The second edition of this elegant and accessible primer offers a helpful reference and resource for directing actors in film, television, and theatre, useful to directors, actors, and writers. Combining underlying theory with dozens of exercises designed to reveal the actor's craft, Lenore DeKoven discusses constructing the throughline; analyzing the script; character needs; the casting and rehearsal processes; as well as the actor and the camera.
Distilling difficult concepts to their simplest form, DeKoven explains how to accurately capture and portray human behavior on stage and screen, offering creative solutions to issues she has encountered or anticipated after decades of experience. Excerpts from interviews with acclaimed actors offer insight into their work with directors, what inspires them, and what they really want from the director.
This second edition incorporates the film Moonlight (2016, Barry Jenkins) for analysis of the directing concepts discussed.
Table of Contents
2. The Actor and Training
3. The Actor's Vocabulary
4. The Text and the Throughline
5. Anaylsis of Script
6. The Character Outline
7. The Casting Process
8. The Rehearsal Process
9. The Actor and the Camera
10. Film and Theatre: Differences and Similarities
11. What do the Actors Say?
12. Tips to the Director
Appendix: Additional Exercises for Workshop or Class
Appendix: Suggested Reading and Viewing
Lenore DeKoven has had a distinguished and varied career in film, theatre, and television on both the east and west coasts. From 1988 to 2008, she taught in the Graduate Film Division of Columbia University’s School of the Arts, and has also taught at UCLA and New York University. She is a member of the Directors Guild of America, a former Vice President of the League of Professional Theatre Women, was one of the Founders of NY Women in Film and TV, and has directed and produced plays and television in New York and LA. In 1981, DeKoven created Our Workshop East, a development gym for actors, writers, and directors.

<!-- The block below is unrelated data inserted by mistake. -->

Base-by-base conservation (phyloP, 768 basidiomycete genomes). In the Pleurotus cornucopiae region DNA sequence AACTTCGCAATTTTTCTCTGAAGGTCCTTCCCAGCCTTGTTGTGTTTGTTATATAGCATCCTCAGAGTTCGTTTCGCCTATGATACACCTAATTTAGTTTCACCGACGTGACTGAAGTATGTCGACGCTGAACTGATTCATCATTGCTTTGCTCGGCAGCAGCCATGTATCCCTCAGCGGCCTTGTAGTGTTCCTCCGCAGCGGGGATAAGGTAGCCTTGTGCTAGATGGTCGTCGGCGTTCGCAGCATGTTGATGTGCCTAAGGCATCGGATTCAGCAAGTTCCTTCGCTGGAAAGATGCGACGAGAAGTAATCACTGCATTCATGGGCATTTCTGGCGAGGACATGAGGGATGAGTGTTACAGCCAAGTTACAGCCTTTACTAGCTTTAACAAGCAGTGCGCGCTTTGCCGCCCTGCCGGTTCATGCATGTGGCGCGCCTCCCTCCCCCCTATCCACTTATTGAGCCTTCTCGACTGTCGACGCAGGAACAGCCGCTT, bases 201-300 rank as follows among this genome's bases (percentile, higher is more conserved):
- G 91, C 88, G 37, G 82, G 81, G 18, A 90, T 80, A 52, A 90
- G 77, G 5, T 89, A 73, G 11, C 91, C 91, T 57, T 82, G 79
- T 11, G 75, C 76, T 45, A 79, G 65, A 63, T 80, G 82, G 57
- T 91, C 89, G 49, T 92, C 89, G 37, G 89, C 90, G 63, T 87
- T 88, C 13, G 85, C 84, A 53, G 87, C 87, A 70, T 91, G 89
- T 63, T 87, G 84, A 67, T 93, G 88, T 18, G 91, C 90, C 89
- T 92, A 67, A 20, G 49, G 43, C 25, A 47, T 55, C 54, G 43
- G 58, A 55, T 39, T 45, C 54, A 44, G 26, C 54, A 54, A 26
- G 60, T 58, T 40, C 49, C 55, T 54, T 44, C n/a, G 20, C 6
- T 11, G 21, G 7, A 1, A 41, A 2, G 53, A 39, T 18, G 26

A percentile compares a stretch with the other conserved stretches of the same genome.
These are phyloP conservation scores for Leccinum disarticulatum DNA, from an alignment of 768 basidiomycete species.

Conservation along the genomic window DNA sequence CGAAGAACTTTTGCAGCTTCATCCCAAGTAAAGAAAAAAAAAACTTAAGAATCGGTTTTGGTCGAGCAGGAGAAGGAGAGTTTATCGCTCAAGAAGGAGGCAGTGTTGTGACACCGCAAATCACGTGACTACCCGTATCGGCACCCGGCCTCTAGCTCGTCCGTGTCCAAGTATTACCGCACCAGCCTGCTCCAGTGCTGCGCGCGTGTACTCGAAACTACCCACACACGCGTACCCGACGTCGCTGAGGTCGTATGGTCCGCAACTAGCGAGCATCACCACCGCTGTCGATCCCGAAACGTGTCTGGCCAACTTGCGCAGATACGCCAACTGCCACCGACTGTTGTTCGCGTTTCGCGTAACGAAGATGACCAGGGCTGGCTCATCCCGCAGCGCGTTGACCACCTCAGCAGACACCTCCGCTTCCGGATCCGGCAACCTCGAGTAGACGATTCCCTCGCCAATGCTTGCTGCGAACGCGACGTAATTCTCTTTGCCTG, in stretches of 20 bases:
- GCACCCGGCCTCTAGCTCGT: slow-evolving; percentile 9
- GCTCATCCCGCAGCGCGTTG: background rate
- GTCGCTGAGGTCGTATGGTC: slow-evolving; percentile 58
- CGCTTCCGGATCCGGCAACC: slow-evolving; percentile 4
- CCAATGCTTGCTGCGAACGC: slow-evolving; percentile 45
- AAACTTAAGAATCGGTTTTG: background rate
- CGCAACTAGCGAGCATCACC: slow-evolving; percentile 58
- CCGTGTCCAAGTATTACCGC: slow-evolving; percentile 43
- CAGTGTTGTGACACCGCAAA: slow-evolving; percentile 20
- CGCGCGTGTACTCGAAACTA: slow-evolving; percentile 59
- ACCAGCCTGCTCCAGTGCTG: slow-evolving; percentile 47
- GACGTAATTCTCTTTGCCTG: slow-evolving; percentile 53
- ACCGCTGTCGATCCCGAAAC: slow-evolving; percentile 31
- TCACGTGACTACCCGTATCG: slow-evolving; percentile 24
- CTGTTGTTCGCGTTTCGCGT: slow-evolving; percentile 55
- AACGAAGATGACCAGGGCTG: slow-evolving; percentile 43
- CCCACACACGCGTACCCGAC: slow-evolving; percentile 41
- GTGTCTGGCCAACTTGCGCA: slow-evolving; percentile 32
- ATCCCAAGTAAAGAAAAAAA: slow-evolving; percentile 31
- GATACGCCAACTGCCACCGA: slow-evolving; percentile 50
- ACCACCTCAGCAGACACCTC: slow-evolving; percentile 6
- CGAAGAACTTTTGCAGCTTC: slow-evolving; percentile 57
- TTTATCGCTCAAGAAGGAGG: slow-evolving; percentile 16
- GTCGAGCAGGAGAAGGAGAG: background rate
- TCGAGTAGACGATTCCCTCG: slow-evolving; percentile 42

"The updated edition of Changing Direction is an even more lucid, useful guide for directors, performers, and spectators drawn to the craft of acting. Lenore DeKoven has distilled decades of rich experience—as both a creator and a teacher—into an accessible book that illuminates text, subtext, collaboration, and the recreation of human behavior."
—Annette Insdorf, Professor of Film; Author of Cinematic Overtures: How to Read Opening Scenes
"The essence of Lenore's distinctive methods, developed over many years, can be found in the pages of this excellent, clearly written book."
—Ang Lee, Director, Crouching Tiger, Hidden Dragon (2000), Brokeback Mountain (2005), Life of Pi (2012)
"Lenore DeKoven says in her introduction to her book, Changing Direction, that ‘everyone wants to be in show business.’ Well I am, but I've never wanted to direct. After reading Lenore's book, I may reconsider my career choice."
—Edward Asner, Actor/Producer
"I was one of the many people who, over the years, asked Lenore to write her book, and finally she has. It's a thrill to read, as well as a reminder of her great gift—her deep understanding of drama, directing, actors, everyday life, and most importantly her wealth of experience and huge heart. I will draw from this every time I work."
—Kimberly Peirce, Writer/Director of Boys Don't Cry (1999), Stop-Loss (2008); Former student of Lenore DeKoven
"Lenore DeKoven has written a great book for the director searching for practical advice on the techniques of directing actors. Her work as a teacher has already affected a generation of young filmmakers. One would be hard-pressed to find a more comprehensive and clear approach to working with actors."
—Bette Gordon, Director; Professor of Professional Practice, Film, School of the Arts, Columbia University
"This book is much needed on the shelves for students and individuals interested in directing actors for film and theatre. Very few books offer this approach with such specific and practical steps laid out in detail, step by step."
—Sheldon Schiffer, Professor of Communication, Georgia State University